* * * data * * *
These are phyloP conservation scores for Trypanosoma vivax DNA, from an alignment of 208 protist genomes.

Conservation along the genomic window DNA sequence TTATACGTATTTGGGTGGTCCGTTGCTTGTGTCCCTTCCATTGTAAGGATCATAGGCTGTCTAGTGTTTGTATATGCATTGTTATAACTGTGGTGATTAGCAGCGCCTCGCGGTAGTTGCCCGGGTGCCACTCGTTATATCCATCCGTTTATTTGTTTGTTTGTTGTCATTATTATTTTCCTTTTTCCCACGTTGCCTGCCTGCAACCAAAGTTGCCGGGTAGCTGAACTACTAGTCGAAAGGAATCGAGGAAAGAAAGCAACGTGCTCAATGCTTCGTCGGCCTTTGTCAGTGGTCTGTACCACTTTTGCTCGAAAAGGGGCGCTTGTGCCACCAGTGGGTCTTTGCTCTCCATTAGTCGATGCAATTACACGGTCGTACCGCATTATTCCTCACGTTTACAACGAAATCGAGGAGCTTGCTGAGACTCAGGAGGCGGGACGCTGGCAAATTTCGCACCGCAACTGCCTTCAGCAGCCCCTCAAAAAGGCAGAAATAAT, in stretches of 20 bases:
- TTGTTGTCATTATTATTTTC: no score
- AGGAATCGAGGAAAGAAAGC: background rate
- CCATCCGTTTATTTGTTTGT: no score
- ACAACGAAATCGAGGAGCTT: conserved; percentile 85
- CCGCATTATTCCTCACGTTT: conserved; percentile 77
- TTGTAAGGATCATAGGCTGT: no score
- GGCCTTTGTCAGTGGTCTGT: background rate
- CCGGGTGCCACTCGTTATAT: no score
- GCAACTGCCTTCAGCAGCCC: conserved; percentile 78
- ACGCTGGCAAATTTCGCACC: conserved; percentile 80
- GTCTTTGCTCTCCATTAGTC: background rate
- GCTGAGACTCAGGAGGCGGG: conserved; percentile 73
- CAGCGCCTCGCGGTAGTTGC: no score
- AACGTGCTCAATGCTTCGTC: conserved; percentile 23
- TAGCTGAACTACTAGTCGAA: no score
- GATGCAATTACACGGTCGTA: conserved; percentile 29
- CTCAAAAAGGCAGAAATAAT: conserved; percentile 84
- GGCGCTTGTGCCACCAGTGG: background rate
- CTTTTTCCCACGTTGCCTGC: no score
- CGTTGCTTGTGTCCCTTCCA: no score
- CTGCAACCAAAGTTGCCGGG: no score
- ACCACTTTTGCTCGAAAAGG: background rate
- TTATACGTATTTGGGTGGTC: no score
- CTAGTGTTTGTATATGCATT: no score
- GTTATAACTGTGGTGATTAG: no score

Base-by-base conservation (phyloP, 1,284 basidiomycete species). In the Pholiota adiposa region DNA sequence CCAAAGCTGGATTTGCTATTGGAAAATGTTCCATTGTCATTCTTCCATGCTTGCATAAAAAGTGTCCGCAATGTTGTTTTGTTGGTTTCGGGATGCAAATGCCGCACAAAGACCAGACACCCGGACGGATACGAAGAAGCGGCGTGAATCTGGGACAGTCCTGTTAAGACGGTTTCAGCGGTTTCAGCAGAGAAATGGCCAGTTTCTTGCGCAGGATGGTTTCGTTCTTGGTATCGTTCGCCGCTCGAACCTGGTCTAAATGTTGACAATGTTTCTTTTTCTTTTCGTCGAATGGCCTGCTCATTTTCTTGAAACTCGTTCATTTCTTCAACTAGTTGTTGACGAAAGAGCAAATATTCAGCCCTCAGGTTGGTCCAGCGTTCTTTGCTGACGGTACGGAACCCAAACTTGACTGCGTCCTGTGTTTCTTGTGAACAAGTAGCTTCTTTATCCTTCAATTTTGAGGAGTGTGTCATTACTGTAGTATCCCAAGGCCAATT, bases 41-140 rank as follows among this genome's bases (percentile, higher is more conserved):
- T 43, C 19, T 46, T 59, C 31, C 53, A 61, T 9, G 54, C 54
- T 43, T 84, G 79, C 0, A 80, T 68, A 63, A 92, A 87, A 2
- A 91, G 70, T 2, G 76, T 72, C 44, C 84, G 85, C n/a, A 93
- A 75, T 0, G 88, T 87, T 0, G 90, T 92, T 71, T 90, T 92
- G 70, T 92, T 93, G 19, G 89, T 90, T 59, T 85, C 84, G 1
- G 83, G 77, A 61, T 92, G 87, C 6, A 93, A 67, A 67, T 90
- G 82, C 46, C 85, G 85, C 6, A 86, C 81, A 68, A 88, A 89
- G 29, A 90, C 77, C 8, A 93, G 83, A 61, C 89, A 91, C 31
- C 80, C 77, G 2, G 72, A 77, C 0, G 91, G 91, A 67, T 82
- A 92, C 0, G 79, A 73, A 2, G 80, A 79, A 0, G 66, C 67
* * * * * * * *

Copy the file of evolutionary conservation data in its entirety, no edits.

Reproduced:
These are phyloP conservation scores for Trypanosoma vivax DNA, from an alignment of 208 protist genomes.

Conservation along the genomic window DNA sequence TTATACGTATTTGGGTGGTCCGTTGCTTGTGTCCCTTCCATTGTAAGGATCATAGGCTGTCTAGTGTTTGTATATGCATTGTTATAACTGTGGTGATTAGCAGCGCCTCGCGGTAGTTGCCCGGGTGCCACTCGTTATATCCATCCGTTTATTTGTTTGTTTGTTGTCATTATTATTTTCCTTTTTCCCACGTTGCCTGCCTGCAACCAAAGTTGCCGGGTAGCTGAACTACTAGTCGAAAGGAATCGAGGAAAGAAAGCAACGTGCTCAATGCTTCGTCGGCCTTTGTCAGTGGTCTGTACCACTTTTGCTCGAAAAGGGGCGCTTGTGCCACCAGTGGGTCTTTGCTCTCCATTAGTCGATGCAATTACACGGTCGTACCGCATTATTCCTCACGTTTACAACGAAATCGAGGAGCTTGCTGAGACTCAGGAGGCGGGACGCTGGCAAATTTCGCACCGCAACTGCCTTCAGCAGCCCCTCAAAAAGGCAGAAATAAT, in stretches of 20 bases:
- TTGTTGTCATTATTATTTTC: no score
- AGGAATCGAGGAAAGAAAGC: background rate
- CCATCCGTTTATTTGTTTGT: no score
- ACAACGAAATCGAGGAGCTT: conserved; percentile 85
- CCGCATTATTCCTCACGTTT: conserved; percentile 77
- TTGTAAGGATCATAGGCTGT: no score
- GGCCTTTGTCAGTGGTCTGT: background rate
- CCGGGTGCCACTCGTTATAT: no score
- GCAACTGCCTTCAGCAGCCC: conserved; percentile 78
- ACGCTGGCAAATTTCGCACC: conserved; percentile 80
- GTCTTTGCTCTCCATTAGTC: background rate
- GCTGAGACTCAGGAGGCGGG: conserved; percentile 73
- CAGCGCCTCGCGGTAGTTGC: no score
- AACGTGCTCAATGCTTCGTC: conserved; percentile 23
- TAGCTGAACTACTAGTCGAA: no score
- GATGCAATTACACGGTCGTA: conserved; percentile 29
- CTCAAAAAGGCAGAAATAAT: conserved; percentile 84
- GGCGCTTGTGCCACCAGTGG: background rate
- CTTTTTCCCACGTTGCCTGC: no score
- CGTTGCTTGTGTCCCTTCCA: no score
- CTGCAACCAAAGTTGCCGGG: no score
- ACCACTTTTGCTCGAAAAGG: background rate
- TTATACGTATTTGGGTGGTC: no score
- CTAGTGTTTGTATATGCATT: no score
- GTTATAACTGTGGTGATTAG: no score

Base-by-base conservation (phyloP, 1,284 basidiomycete species). In the Pholiota adiposa region DNA sequence CCAAAGCTGGATTTGCTATTGGAAAATGTTCCATTGTCATTCTTCCATGCTTGCATAAAAAGTGTCCGCAATGTTGTTTTGTTGGTTTCGGGATGCAAATGCCGCACAAAGACCAGACACCCGGACGGATACGAAGAAGCGGCGTGAATCTGGGACAGTCCTGTTAAGACGGTTTCAGCGGTTTCAGCAGAGAAATGGCCAGTTTCTTGCGCAGGATGGTTTCGTTCTTGGTATCGTTCGCCGCTCGAACCTGGTCTAAATGTTGACAATGTTTCTTTTTCTTTTCGTCGAATGGCCTGCTCATTTTCTTGAAACTCGTTCATTTCTTCAACTAGTTGTTGACGAAAGAGCAAATATTCAGCCCTCAGGTTGGTCCAGCGTTCTTTGCTGACGGTACGGAACCCAAACTTGACTGCGTCCTGTGTTTCTTGTGAACAAGTAGCTTCTTTATCCTTCAATTTTGAGGAGTGTGTCATTACTGTAGTATCCCAAGGCCAATT, bases 41-140 rank as follows among this genome's bases (percentile, higher is more conserved):
- T 43, C 19, T 46, T 59, C 31, C 53, A 61, T 9, G 54, C 54
- T 43, T 84, G 79, C 0, A 80, T 68, A 63, A 92, A 87, A 2
- A 91, G 70, T 2, G 76, T 72, C 44, C 84, G 85, C n/a, A 93
- A 75, T 0, G 88, T 87, T 0, G 90, T 92, T 71, T 90, T 92
- G 70, T 92, T 93, G 19, G 89, T 90, T 59, T 85, C 84, G 1
- G 83, G 77, A 61, T 92, G 87, C 6, A 93, A 67, A 67, T 90
- G 82, C 46, C 85, G 85, C 6, A 86, C 81, A 68, A 88, A 89
- G 29, A 90, C 77, C 8, A 93, G 83, A 61, C 89, A 91, C 31
- C 80, C 77, G 2, G 72, A 77, C 0, G 91, G 91, A 67, T 82
- A 92, C 0, G 79, A 73, A 2, G 80, A 79, A 0, G 66, C 67